It is an axiom that one can never get a job from a poor person. It is also an axiom that only the rich can help the poor. But the rich can also destroy, and that was the brilliant strategy of the Comintern plan, using the Watermelon Conspiracy. Several high-level meetings have already been held by the Greens in the exotic places where great food, wine, and lodging are certain and success is only probable: Rio de Janeiro, Montreal, and Kyoto. Now, in early December 2007, swarms of expensive private and luxurious government jets were descending on Bali.

Chapter 12.

Watermelons Learn About

the “Virtue of Poverty”


Bali, Winter 2007


While good intentions usually produce prosperity and wealth, good intentions can also create poverty. Sometimes, mismanaged wealth and prosperity can self-destruct within good intentions, and the surprising result is: poverty. The case of ethanol is an excellent example of doing-good going haywire. Food that was intended to feed people became fuel for the machines, creating a worldwide shortage of food. It obviously did not occur to the politicians who created this world-class food shortage that, unlike humans, machines’ appetites are unlimited.


At the turn of the second millennium when the average life span was twice of that two centuries ago, the Green lobby, in its effort to send the world back into the dark ages, attained another major victory. For thirty years, America did not construct a single nuclear power plant and drilling for oil and gas was suspended. The fashionable substitutes were solar and wind energy, but together they could not provide more than 2 percent of the energy needed by the three hundred million citizens of the United States.


With China and India joining the energy consumer market, the price of available oil quadrupled. Then, a few blessed politicians in America ordered that alcohol, made from grain, be mixed into gasoline.


In a couple of years, the world ran out of cheap food. The price of grain doubled. The impact on the citizens of poor countries, where half of a family’s income is often needed for food, was devastating. To solve the problem ecologically, the assorted Greens called together a conference on the virtue of poverty. Bali seemed like a suitable place for the meeting that would create more poverty, for it followed similar luxurious gatherings in Rio, Montreal, and Kyoto.


For centuries, the noble objective had been to enrich as many poor people as possible. Then came Communism, which managed to make everybody poor. But Communism was not successful worldwide, and Capitalist countries created ever more rich people. But not enough. Some of the rich who thought themselves elite decided there was virtue in poverty, especially when by being poor you could save the world.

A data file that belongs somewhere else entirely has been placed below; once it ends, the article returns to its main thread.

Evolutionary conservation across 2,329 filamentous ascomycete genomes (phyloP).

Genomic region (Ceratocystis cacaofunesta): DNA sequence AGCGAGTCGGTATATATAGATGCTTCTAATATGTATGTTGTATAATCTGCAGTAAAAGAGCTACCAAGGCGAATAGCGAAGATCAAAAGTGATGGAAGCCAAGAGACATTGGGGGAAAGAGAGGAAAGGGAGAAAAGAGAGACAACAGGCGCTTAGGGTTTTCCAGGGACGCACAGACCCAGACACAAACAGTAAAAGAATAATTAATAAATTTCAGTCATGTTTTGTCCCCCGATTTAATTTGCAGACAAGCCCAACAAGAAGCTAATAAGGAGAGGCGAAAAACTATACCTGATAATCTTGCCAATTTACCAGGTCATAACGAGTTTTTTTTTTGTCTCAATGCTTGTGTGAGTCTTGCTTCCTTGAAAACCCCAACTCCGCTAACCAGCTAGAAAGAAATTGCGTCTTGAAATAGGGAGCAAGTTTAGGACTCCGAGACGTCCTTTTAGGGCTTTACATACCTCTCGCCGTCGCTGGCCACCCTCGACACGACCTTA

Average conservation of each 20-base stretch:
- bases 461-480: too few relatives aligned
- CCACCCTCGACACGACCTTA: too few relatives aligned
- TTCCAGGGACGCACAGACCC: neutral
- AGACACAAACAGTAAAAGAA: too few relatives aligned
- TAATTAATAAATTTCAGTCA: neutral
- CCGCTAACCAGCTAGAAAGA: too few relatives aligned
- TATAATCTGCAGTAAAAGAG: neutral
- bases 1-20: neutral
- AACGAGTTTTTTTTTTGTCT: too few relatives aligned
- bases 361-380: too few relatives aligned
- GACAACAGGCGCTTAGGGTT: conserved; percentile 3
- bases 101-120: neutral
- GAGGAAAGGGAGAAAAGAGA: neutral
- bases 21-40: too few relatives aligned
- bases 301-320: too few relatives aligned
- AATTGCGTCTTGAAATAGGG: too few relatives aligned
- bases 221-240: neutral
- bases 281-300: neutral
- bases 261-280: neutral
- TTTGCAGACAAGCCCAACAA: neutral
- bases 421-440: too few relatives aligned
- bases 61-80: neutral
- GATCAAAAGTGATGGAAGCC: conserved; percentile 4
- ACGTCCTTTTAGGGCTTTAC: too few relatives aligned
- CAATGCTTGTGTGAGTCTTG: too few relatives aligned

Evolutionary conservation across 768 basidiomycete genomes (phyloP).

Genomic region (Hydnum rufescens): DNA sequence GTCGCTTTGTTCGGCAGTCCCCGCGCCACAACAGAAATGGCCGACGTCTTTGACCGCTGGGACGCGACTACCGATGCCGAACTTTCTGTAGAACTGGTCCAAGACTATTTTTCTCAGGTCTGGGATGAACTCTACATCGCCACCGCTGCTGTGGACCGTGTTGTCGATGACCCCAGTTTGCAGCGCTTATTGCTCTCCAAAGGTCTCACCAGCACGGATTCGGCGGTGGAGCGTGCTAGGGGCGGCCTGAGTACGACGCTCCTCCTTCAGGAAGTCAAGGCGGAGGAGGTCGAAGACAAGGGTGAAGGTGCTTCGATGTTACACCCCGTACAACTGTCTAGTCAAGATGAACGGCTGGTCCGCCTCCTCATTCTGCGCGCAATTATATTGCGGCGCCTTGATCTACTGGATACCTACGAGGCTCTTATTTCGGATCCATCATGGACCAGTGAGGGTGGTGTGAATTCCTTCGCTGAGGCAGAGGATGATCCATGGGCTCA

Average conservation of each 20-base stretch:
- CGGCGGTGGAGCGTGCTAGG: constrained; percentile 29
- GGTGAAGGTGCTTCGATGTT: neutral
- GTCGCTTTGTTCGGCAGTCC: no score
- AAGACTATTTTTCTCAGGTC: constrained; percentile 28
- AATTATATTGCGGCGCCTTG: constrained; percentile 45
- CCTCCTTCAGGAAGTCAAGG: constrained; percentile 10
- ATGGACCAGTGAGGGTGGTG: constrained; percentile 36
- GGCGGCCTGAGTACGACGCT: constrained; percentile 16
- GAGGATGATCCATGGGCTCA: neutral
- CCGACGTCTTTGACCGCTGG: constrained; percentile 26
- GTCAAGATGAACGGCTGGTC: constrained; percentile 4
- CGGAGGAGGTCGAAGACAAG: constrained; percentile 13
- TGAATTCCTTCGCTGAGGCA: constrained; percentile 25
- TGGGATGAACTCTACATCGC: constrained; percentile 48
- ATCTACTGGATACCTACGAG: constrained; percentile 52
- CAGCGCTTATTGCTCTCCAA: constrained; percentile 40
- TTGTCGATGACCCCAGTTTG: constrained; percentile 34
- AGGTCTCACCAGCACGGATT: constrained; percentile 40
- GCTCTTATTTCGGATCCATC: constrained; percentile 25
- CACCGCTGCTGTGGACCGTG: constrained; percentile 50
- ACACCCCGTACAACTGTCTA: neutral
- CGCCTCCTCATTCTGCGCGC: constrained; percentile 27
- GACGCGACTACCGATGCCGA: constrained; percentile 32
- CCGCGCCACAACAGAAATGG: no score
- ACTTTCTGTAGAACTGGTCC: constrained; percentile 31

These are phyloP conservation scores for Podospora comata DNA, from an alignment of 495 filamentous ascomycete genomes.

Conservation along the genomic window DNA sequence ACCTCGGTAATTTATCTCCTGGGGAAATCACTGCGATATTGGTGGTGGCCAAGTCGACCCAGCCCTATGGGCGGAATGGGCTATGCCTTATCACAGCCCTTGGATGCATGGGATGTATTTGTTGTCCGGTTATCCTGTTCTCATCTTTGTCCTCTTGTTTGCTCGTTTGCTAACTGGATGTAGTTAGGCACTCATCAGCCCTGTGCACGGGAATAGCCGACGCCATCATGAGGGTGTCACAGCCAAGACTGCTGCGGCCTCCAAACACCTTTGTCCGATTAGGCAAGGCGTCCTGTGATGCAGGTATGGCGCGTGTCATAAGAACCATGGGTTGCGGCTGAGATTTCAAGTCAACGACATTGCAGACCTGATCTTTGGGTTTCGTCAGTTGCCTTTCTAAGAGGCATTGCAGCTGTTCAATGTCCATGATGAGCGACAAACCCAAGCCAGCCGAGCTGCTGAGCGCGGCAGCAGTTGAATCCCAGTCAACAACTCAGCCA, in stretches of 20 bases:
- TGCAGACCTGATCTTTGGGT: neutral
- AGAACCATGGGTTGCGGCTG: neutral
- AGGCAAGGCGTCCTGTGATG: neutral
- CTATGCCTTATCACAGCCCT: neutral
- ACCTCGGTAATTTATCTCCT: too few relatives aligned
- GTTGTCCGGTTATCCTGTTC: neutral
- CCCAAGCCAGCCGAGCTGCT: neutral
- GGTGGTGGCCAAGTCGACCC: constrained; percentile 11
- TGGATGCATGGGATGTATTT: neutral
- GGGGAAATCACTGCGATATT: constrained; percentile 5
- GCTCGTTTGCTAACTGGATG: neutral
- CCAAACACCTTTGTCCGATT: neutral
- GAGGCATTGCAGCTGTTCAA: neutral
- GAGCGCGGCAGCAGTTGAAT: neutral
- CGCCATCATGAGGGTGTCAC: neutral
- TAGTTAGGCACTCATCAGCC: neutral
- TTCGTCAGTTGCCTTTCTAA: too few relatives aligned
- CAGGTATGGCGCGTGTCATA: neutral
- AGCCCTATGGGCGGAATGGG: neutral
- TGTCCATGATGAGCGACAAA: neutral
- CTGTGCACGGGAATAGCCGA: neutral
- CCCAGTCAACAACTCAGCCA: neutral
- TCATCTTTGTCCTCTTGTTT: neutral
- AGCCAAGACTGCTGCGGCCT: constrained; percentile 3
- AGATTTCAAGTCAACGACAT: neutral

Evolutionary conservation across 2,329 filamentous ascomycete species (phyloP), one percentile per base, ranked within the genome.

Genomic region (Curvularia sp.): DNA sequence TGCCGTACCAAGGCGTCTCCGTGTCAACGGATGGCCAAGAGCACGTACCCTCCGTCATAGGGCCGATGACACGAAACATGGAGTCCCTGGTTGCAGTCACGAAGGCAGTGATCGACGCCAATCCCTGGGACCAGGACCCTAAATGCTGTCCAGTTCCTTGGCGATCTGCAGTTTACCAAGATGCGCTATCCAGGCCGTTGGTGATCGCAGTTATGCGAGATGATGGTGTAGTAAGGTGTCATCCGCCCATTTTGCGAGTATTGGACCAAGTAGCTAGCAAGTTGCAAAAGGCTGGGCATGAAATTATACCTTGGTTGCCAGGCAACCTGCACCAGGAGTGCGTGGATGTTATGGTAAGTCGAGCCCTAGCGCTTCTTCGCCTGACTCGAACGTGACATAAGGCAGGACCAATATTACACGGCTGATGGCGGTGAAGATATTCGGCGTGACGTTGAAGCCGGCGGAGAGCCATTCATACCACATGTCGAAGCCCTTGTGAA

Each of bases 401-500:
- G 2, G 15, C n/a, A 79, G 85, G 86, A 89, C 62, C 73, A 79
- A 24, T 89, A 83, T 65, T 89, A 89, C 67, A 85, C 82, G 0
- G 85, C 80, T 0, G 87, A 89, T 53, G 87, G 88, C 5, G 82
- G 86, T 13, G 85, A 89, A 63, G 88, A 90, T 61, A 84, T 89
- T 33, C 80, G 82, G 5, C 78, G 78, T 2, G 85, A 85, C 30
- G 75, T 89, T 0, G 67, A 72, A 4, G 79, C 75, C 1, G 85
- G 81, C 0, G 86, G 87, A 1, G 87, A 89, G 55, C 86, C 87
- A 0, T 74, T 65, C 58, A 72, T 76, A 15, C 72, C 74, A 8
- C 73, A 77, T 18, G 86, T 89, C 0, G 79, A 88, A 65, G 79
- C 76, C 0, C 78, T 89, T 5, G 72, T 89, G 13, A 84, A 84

In the winter of 2007, so many private jets descended on Bali to attend the global climate conference they had to be parked on a nearby island. The who’s who of the future world government was in attendance. The topic, “the virtue of poverty,” could not have come at a better time: Let’s prepare the poor for the doubling of food prices.


Another profound social discovery and what to do about it was discussed: electricity. Breathlessly described by one U.S. environmentalist, the introduction of electricity is “destroying” the cultures of the world’s poor.


This was too much for another pioneer of the environmental movement. He left it because he viewed it as too radical and called the anti-electricity views an example of the “Eco-imperialism” of the white upper-middle class who think it’s “neat to have Africans with no electricity.”


The editor of the San Francisco Earth Island Institute’s online magazine, The Edge, Gar Smith, spoke about what he considered to be the virtues of poverty. San Francisco was replete with environmental groups, for it was indeed a fine environment to live in for any trust-fund kid who believed in Eco-imperialism. Earth Island Institute was once popular with millions of schoolchildren for its efforts to save Keiko, the killer whale that starred in the movie Free Willy. Now they found a greater cause and sent representatives to this week’s Earth Summit in Bali with a message that they must have borrowed straight from Marie Antoinette’s manual of “What to Say to Peasants.”

“World’s poverty is relative; you can’t really have poverty unless you have wealthy people on the scene. The idea that people are poor doesn’t mean that they are not living good lives,” Smith said.


This certainly made sense until Smith made this pronouncement about the introduction of electricity to the poor residents of the developing world: “I don’t think a lot of electricity is a good thing. It is the fuel that powers a lot of multi-national imagery. Electricity can wreak havoc on cultures. I have seen villages in Africa that had vibrant culture and great communities that were disrupted and destroyed by the introduction of electricity,” he said. “With the introduction of electricity, the African villagers spent too much time watching television and listening to the radio, allowing their more primitive traditional ways to fade away.”


Smith lamented: “People who used to spend their days and evenings in the streets playing music on their own instruments and sewing clothing for their neighbors on foot-pedal-powered sewing machines lost their culture with the advent of electricity.”